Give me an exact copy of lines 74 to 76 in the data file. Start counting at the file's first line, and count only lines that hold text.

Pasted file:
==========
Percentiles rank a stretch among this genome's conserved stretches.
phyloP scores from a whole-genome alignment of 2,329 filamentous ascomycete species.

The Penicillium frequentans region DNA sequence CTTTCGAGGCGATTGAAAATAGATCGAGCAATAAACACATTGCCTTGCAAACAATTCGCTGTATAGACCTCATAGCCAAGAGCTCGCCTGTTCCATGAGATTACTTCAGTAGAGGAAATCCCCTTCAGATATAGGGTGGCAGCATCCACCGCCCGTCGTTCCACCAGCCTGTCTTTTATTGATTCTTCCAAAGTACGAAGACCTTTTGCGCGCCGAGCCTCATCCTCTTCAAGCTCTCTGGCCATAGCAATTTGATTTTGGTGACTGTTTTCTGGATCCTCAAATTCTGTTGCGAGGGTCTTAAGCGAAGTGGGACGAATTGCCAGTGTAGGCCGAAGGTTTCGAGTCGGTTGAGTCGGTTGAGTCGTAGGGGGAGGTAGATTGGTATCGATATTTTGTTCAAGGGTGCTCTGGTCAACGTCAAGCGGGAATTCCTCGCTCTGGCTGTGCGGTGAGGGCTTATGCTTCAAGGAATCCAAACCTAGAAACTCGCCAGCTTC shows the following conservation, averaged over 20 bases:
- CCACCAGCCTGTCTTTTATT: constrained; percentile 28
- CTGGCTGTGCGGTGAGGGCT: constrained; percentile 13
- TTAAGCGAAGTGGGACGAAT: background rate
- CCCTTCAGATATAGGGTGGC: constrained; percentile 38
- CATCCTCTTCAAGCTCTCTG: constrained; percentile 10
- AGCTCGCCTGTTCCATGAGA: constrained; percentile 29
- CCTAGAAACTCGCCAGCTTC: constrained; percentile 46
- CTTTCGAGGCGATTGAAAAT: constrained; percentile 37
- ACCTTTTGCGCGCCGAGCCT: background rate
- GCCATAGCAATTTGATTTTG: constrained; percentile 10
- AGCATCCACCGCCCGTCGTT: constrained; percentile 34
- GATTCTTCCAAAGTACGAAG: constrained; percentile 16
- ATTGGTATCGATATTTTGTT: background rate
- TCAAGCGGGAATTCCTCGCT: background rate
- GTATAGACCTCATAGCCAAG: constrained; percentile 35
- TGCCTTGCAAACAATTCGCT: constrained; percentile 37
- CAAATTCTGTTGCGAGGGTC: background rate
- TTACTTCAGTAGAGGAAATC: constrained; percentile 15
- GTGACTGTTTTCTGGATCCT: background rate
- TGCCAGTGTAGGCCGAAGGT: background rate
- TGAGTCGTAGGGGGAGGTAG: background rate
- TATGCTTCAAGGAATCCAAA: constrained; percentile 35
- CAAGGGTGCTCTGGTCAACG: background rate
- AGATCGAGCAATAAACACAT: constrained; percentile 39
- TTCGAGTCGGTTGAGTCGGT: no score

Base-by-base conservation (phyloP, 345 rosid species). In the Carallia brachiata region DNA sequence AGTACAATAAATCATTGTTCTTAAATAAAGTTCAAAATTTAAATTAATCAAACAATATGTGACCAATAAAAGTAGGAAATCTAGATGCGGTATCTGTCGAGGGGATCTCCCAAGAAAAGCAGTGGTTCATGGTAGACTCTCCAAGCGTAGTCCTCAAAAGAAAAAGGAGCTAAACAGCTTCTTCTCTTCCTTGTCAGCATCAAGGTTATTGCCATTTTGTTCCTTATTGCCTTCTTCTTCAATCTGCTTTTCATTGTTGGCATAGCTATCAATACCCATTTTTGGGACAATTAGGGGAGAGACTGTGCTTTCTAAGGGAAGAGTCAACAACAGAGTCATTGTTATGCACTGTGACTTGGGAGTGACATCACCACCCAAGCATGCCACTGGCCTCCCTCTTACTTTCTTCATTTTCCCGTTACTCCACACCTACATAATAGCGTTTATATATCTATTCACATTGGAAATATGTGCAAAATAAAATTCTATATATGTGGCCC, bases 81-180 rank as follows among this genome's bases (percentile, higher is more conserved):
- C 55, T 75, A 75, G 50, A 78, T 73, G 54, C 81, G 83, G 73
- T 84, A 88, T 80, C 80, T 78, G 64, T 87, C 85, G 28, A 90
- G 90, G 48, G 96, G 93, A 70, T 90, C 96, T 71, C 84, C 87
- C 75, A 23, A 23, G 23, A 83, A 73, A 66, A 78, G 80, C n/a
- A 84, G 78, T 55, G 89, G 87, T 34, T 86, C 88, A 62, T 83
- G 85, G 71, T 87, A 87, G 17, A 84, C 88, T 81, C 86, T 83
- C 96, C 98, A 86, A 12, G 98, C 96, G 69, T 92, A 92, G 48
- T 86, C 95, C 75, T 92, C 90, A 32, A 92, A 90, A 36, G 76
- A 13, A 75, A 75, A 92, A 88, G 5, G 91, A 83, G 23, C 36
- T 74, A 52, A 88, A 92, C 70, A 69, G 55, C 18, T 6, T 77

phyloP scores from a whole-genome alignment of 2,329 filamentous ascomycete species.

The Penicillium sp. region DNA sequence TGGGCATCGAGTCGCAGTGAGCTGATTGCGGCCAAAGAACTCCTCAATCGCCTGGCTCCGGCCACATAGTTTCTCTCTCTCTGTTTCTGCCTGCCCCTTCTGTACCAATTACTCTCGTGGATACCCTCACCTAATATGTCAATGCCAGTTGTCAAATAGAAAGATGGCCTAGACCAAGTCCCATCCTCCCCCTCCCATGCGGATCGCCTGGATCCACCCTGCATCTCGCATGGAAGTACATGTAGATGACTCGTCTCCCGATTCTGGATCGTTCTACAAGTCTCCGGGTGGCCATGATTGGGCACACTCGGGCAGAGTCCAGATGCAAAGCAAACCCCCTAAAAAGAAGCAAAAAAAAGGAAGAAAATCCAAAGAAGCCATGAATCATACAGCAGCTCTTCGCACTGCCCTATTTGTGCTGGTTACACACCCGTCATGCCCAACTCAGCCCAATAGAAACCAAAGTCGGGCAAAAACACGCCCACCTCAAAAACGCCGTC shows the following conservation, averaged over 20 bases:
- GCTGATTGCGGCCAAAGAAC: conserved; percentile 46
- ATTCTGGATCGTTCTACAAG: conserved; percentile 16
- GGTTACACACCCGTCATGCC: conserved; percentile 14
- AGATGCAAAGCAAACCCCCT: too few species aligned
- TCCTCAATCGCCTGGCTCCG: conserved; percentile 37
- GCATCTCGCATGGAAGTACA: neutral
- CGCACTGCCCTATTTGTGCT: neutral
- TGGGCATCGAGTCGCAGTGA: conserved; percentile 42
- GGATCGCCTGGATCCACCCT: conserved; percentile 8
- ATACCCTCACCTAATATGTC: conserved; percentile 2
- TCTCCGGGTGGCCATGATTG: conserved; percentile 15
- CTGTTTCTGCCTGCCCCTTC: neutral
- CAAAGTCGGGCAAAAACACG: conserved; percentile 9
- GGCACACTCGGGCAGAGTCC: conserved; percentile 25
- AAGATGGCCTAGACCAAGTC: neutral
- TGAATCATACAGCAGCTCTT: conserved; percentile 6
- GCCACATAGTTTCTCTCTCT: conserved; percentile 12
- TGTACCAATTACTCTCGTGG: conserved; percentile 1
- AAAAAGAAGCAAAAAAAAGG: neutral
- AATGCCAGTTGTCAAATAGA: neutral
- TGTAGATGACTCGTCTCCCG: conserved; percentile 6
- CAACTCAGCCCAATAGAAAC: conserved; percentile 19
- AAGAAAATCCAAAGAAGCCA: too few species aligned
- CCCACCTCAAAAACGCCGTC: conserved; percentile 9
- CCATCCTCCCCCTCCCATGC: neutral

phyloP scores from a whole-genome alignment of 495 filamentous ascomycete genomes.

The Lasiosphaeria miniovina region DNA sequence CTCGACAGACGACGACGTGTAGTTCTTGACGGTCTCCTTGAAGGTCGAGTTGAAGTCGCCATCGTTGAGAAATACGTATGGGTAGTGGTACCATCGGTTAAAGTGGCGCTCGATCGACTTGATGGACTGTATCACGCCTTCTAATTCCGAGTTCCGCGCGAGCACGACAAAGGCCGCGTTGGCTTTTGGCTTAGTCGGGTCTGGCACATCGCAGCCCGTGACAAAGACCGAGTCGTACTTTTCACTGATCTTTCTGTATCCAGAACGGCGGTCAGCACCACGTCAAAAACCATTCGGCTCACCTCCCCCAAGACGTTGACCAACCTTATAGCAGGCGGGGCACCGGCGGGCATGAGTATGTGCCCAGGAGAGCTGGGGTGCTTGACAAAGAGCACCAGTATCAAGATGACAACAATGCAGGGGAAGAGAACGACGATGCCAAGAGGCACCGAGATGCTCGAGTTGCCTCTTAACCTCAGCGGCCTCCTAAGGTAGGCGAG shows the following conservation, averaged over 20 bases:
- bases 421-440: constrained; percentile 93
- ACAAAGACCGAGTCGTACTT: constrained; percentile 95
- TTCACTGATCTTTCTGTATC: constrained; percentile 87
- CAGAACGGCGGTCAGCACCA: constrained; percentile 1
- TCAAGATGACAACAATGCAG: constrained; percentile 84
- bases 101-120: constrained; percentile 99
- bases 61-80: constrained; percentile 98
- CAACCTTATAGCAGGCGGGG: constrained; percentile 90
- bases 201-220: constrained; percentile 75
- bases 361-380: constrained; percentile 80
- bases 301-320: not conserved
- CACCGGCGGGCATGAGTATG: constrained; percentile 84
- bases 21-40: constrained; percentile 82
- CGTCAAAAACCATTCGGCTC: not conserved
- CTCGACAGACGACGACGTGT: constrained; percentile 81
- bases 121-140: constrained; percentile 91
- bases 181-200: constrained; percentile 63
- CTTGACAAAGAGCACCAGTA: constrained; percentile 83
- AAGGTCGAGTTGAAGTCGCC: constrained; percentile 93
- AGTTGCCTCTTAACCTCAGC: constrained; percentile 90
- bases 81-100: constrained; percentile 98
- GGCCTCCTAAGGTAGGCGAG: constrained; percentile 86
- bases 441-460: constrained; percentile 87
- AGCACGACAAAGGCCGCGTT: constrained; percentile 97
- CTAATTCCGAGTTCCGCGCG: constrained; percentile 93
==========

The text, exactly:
- bases 101-120: constrained; percentile 99
- bases 61-80: constrained; percentile 98
- CAACCTTATAGCAGGCGGGG: constrained; percentile 90